The Montrose Ghost, by Harold Balfour

Harold Balfour - The Montrose Ghost

BBC Radio 4: Saturday Night Theatre

Broadcast: Saturday 12th June 1976 @ 8:30 p.m.

The play opens on July 5th 1942, but the story begins earlier one morning in the spring of 1915. After six hectic months over the other side of the German line, Desmond had been posted to the Royal Flying Corps station in Montrose, Scotland, as a flying instructor. His nerves were in a bad way and Montrose seemed an ideal spot to relax. But that was not to be when he met and fell in love with Sylvia Adam, the wife of one of his Officer Cadets, Rupert Adam. And when Rupert dies in a plane crash on his first solo flight, his ghost begins to haunt the Montrose Airfield until Desmond leaves it and Sylvia.

Twenty-seven years have passed and Desmond Little has been promoted to Air Vice Marshall and given command of No. 32 Group in Benson, Oxfordshire. When he arrived there, all memories of Montrose had faded. However, one event, one conversation, was to bring the appalling business flooding back to his memory. It was exactly two days earlier that the whole story started again, on July 3rd 1942, that is when Desmond's god-daughter tells him that she is going to be engaged to be married to Flight Lieutenant Rupert Adam....

Adapted by Martin Jenkins from a short story, 'The Montrose Ghost ', by Harold Balfour.

With John Pullen [Group Captain Desmond Little], Rosalind Shanks [Sylvia Adam], Christopher Neame [Flight Lieutenant Rupert Adam, Sylvia's son], Douglas Blackwell [Flight Sergeant Wood], Patrick Barr [Major Holt], Christopher Bidmead [Officer Cadet Rupert Adam, Sylvia's husband], Jane Knowles [Flying Officer Anne Douglas], David Graham [Group Captain Jack Roberts], David Neale [Wing Commander Buckle], and Sion Probert [Flight Lieutenant Wainwright / Air Signal Officer].

Directed by Gerry Jones.

90 minutes.


Lieutenant Desmond L. Arthur's death at Montrose gave rise to the legend of 'The Montrose Ghost'. Over the years there have been many reported sightings of ghosts at Montrose aerodrome.

Desmond Lucius Arthur was born on 31st March 1884 at O'Briens Bridge, County Clare, Ireland, and was educated at Portora Royal School, Inniskilling. He joined the 5th Battalion Royal Munster Fusiliers (Special Reserve), being gazetted on 27th May 1911. He joined No 2 Squadron of the Royal Flying Corps on 17th April 1913, having gained his Flying Certificate, No 233, on the 18th June 1912 flying a Bristol Monoplane at Brooklands.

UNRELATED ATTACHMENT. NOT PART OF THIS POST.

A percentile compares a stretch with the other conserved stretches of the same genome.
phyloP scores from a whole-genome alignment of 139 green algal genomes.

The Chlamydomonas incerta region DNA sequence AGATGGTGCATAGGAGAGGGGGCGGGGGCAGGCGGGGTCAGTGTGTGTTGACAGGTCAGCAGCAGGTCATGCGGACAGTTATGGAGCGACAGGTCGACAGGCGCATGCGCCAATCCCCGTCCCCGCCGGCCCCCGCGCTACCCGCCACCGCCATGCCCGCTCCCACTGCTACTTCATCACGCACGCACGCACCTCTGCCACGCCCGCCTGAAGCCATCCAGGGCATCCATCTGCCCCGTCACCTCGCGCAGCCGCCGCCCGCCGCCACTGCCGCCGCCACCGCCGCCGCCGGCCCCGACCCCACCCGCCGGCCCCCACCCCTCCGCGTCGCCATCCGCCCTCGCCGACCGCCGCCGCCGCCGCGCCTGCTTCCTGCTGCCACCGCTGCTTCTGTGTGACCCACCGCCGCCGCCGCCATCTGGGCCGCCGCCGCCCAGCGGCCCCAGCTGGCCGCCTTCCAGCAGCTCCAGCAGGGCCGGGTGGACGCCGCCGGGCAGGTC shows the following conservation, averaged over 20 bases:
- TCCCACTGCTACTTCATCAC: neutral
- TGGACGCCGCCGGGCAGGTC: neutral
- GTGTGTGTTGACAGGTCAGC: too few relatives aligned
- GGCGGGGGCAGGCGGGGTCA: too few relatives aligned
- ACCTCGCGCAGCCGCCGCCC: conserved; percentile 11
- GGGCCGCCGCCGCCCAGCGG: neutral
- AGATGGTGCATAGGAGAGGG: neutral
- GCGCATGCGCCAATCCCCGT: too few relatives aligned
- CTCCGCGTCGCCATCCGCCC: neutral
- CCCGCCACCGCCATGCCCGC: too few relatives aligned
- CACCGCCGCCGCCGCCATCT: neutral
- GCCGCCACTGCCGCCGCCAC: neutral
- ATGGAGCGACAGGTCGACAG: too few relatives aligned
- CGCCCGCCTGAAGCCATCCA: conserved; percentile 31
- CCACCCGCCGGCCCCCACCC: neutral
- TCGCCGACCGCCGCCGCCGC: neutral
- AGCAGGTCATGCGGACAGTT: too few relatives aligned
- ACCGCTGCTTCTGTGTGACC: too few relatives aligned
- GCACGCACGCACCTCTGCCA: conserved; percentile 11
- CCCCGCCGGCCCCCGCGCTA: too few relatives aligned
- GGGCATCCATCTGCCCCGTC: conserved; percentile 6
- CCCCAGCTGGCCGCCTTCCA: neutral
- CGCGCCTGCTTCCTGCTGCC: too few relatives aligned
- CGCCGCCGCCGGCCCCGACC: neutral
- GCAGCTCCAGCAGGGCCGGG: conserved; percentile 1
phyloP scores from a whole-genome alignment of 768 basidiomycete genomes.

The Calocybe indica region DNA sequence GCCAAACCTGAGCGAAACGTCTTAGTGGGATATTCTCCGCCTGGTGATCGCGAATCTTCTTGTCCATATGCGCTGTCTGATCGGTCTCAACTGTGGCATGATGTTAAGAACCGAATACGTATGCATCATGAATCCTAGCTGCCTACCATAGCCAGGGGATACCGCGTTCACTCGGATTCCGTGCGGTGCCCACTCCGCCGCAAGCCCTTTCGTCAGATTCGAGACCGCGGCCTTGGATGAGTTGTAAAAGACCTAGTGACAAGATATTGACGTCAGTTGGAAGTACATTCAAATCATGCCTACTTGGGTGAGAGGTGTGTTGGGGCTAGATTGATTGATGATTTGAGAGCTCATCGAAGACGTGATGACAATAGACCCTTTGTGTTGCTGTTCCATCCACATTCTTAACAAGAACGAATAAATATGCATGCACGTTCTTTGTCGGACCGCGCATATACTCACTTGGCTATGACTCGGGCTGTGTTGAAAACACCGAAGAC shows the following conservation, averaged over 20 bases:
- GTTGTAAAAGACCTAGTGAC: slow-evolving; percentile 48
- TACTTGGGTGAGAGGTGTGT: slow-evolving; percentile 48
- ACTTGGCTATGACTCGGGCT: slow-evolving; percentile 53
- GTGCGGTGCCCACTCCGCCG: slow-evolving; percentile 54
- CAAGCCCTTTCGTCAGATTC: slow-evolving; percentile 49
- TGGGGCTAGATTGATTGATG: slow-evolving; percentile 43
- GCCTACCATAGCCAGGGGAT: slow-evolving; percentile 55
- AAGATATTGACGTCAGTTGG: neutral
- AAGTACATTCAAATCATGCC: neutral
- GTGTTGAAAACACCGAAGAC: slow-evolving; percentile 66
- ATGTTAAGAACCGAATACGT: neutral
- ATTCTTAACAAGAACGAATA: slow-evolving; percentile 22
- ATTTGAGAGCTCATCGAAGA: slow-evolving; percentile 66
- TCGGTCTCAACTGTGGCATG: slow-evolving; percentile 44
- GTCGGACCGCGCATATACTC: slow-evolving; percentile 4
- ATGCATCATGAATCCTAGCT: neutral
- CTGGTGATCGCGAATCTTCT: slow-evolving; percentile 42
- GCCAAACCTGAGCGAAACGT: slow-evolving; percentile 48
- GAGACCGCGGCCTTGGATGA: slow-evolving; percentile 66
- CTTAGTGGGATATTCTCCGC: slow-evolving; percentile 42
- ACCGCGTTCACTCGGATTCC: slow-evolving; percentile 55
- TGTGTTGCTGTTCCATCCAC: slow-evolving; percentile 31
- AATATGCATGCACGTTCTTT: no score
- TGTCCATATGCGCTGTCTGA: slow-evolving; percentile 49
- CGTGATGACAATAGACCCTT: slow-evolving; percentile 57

On 27th May, 1913, Lt. Arthur, dressed in his officer's khaki uniform over which he wore a white Cavalry cover-all, climbed aboard BE2 No 205 for a normal practice flight from Upper Dysart, south of Montrose on the coast road (now the A92). At 7 a.m. the 70hp Renault engine of his aircraft roared into life, and he took to the air heading towards Lunan Bay. Around 30 minutes into the flight the machine was seen descending in a left hand spiral at about 2,500 feet, making a complete turn. The aircraft then banked to the right, and the top right hand wing was seen to collapse from the tip towards the fuselage.

Spectators on the ground reported they heard the engine accelerating and a puff of smoke was emitted from the exhausts. The aircraft pitched downwards throwing Lt. Arthur against his seat strap, bursting the stitching on one side. Lt Arthur fell to his death hitting the ground about 200 yards in front of Lunan Bay Station, his machine crashing about 160 yards away.

This early accident gave rise to the story of 'The Montrose Ghost' during the Great War, when an enquiry accused Lt. Arthur of 'Stunting' his machine. His spectre was seen at the Officer's Quarters, until his name was cleared when the findings of the enquiry were overturned and he was exonerated from all blame for the crash, the accident being due to a botched repair. Lt Arthur is buried locally in Sleepyhillock cemetery. (Montrose Air Station Museum).


Harold Balfour

Harold Harington Balfour, 1st Baron Balfour of Inchrye (1897 - 1988) was a pilot and trainer with the Royal Flying Corps and later a Conservative politician. As Under-Secretary of State for Air in 1944 he was instrumental in the establishment of London Heathrow Airport.


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